Haskell is a purely functional language, which means there are no side-effects and all variables are immutable. But as you probably know this isn’t completely true. All variables are indeed immutable, but there are ways to construct mutable references where we can change what the reference points to.

Without side effects we wouldn’t be able to do much, which is why Haskell gives us the IO monad. In a similar manner we have many ways to achieve mutable state in Haskell, let’s take a look at them:

  • IORef
  • STRef in the ST monad
  • MVar
  • TVar in Software...

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Lens Tutorial - Introduction (part 1)Jul 14, 2014

This article is the first in the upcoming series that aims to explain the Haskell’s lens library and the ideas behind it in an approachable way. Don’t worry if you’re new to Haskell, the only prerequisites here should be understanding of the Functor type class, and understanding how records and algebraic data types work in Haskell.

We won’t be using the lens library in this article yet. The API we’ll develop will be exactly the same, but for the sake of learning I’ll try to show you how everything works and why it works by re-implementing it...

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Using Phantom Types in Haskell for Extra Safety - Part 2Jul 10, 2014

I’ve received a lot of reactions to the previous blog post about Phantom Types over the past two days, which is why I’ve decided to summarize what I’ve learned in another blog post.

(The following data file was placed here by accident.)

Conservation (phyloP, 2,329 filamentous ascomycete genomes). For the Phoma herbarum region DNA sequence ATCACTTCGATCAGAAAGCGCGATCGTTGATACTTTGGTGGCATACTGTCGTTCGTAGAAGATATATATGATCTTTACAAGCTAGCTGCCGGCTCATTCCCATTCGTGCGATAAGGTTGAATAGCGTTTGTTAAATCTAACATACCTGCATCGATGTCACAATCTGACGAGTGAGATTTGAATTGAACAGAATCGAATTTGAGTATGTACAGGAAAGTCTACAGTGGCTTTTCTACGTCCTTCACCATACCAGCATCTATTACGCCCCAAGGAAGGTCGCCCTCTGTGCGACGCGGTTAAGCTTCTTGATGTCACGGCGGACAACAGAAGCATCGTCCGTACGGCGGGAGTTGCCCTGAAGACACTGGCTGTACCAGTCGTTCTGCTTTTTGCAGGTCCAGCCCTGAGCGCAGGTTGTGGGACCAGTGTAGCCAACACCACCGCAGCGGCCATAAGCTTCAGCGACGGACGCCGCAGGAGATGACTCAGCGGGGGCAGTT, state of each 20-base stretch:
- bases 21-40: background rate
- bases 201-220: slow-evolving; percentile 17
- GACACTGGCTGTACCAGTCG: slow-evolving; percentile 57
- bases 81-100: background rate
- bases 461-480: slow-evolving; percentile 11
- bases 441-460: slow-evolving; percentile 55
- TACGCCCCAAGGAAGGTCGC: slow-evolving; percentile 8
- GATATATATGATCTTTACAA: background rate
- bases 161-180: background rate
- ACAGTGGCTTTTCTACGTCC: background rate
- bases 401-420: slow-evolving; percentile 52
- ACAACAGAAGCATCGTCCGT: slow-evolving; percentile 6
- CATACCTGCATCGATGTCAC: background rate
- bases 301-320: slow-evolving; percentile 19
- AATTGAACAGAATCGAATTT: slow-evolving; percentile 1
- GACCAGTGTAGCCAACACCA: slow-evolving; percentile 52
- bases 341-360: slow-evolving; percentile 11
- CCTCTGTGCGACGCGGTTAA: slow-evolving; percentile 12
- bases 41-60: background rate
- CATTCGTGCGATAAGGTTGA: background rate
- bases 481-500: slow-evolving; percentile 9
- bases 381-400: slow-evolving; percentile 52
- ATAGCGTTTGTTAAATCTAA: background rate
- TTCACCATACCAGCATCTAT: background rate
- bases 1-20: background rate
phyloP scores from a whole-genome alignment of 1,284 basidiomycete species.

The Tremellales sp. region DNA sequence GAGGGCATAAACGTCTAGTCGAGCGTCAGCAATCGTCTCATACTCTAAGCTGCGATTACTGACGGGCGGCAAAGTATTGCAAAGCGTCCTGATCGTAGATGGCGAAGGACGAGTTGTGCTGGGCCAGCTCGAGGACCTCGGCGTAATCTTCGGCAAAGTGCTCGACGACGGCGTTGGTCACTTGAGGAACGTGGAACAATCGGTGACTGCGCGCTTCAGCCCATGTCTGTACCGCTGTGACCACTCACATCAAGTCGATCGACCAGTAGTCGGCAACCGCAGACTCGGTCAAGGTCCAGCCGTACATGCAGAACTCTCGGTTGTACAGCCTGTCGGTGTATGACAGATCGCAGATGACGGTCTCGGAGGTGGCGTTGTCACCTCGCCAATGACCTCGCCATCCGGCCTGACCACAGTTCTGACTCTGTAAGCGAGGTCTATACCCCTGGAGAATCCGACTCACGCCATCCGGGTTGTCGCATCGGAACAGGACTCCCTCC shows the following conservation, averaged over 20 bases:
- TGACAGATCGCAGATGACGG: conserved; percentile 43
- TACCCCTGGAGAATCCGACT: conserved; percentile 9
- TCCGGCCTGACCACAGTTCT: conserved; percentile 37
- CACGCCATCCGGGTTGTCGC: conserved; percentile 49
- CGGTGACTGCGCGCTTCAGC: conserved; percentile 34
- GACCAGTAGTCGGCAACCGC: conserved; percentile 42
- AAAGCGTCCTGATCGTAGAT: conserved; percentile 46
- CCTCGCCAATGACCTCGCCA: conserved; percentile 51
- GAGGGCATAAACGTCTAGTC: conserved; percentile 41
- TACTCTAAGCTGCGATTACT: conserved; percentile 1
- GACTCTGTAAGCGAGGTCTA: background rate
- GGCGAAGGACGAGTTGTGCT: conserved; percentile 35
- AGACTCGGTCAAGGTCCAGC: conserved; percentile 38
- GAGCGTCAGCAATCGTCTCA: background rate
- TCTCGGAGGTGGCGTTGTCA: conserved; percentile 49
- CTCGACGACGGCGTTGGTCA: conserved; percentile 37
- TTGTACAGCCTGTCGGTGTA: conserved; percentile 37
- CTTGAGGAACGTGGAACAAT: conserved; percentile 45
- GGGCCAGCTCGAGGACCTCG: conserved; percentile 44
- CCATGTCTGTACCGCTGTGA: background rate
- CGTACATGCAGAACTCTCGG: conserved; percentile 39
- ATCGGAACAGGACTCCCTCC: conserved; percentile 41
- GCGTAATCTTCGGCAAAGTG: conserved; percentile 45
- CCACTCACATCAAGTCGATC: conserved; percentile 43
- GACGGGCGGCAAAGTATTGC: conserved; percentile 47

First, here’s a summarized problem from the previous post. We have a Message which can be either PlainText or Encrypted. We’ve used Phantom Types to enforce this in the type system:

data Message a = Message String

data PlainText
data Encrypted

send :: Message Encrypted -> IO ()
encrypt :: Message PlainText -> Message Encrypted
decrypt :: Message Encrypted -> Message

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Using Phantom Types for Extra SafetyJul 8, 2014

If you’ve been programming in a dynamic language, you’ve probably heard that type systems can catch more errors before your application even gets run. The more powerful the type system is, the more you can express in it. And because we’re talking about Haskell, we have a great number of tools at our disposal when trying to express things in terms of the types.

Why is this important? Sometimes a function has an expectation about the value that it’s receiving. In most imperative languages those expectations are implicit and up to the programmer...

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Evil Mode: How I Switched From VIM to EmacsJun 23, 2014

I’ve been a long time VIM user. I use it every day for all of my work and side projects, writing blog posts, writing other content, sometimes even for writing emails if the text is long enough. VIM is like my home and I’m deeply in love with it.

The problem is that VIM is a horrible IDE. It’s an amazing and super productive editor, but it really sucks at doing IDE-like things. Now you might be thinking I’m a noob who needs to click on good looking buttons in RubyMine to get things done. No, that’s not what I mean by IDE … let me explain.